In the New Testament initially, the kingdom of God was seen as being something in the future; that we have to wait for, something we seek or receive. Most often Jesus spoke of entering the kingdom; not a place, but more of a sphere or realm. In fact, Jesus never said when the kingdom would come; rather he refers to its nearness, about it having already come and of its presence amongst those who heard his message.
The coming of the kingdom depends on turning around, changing one’s mind, repenting. This then links to the first reading where God changes God’s mind about the people of Nineveh when they agree to change their ways.
In the second half of the gospel passage, the author wants to demonstrate what a new commitment might mean. For Mark discipleship begins with Jesus looking at a person.
There is no preparation; in fact, we don’t know if these four (Andrew and Peter, James and John) had even heard Jesus speak. Jesus does not meet them at the local synagogue, but when they are going about their everyday work as fishermen.
The call of Jesus is enough to make these four disciples. And it is no different for us; if we hear and respond to the call of Jesus we are de facto disciples. Again the call and response is shown as instantaneous. Jesus doesn’t say: look have a think about it and I will come back in a month and see what you have decided.
We should also appreciate that the concept of discipleship that Jesus begins, with the call of the fishermen, was not how rabbis normally operated; in fact, it is the opposite. In Judaism disciples were never called, rather they found the rabbi or teacher and began to follow his message.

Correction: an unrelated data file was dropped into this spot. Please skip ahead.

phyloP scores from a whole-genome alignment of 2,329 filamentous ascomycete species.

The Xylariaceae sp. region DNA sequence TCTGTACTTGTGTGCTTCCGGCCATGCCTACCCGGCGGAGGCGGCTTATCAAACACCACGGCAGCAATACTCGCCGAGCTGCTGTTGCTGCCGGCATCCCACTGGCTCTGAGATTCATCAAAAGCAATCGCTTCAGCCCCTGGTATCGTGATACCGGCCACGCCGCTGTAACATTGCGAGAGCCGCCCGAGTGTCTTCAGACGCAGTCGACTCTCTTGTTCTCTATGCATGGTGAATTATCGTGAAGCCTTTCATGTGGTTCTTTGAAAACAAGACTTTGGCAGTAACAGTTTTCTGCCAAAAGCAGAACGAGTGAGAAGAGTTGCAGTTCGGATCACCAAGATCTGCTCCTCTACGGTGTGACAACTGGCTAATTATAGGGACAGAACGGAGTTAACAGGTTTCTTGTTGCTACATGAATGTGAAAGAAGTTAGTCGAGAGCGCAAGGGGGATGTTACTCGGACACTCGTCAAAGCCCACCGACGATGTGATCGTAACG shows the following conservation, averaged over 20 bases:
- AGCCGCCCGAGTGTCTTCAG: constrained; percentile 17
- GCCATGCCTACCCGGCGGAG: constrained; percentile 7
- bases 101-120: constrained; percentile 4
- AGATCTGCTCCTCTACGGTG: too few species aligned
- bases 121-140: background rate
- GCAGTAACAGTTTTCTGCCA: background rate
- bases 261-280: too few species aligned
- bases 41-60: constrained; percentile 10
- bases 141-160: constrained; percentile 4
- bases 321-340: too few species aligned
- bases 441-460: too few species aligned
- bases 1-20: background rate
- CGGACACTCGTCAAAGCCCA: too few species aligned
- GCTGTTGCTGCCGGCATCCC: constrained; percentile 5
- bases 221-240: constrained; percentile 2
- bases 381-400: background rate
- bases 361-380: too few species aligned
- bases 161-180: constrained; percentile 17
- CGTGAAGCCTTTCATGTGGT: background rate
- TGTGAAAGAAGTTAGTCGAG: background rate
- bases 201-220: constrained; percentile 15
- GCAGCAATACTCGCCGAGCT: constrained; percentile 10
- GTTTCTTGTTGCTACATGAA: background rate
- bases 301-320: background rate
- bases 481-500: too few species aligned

Jesus calls these fishermen with the simple message: ‘follow me’, where Jesus tells them they will fish for people. All four leave their nets to follow the preacher and teacher.
But back to my wife’s car. Our son managed to YouTube the answer and directed his dad to extinguish the light; one hopes there is air in the tyres now. Like Jonah, I knew what the outcome would be (the light going off) it just took a while to get there.
In today’s readings, we see God working with those who are reluctant to act at God’s direction (Jonah) and with those who answer the call willingly (the disciples). At various times in our lives, there is something of Jonah in all of us, and at other times we act more like the disciples. Remember Jonah had a point when he said he knew God would forgive the people of Nineveh: he was absolutely right. Also, remember the disciples at times were unclear about the message and mission of Jesus. We are no different and our call is always to follow in faith, hope and love, wherever and however God calls.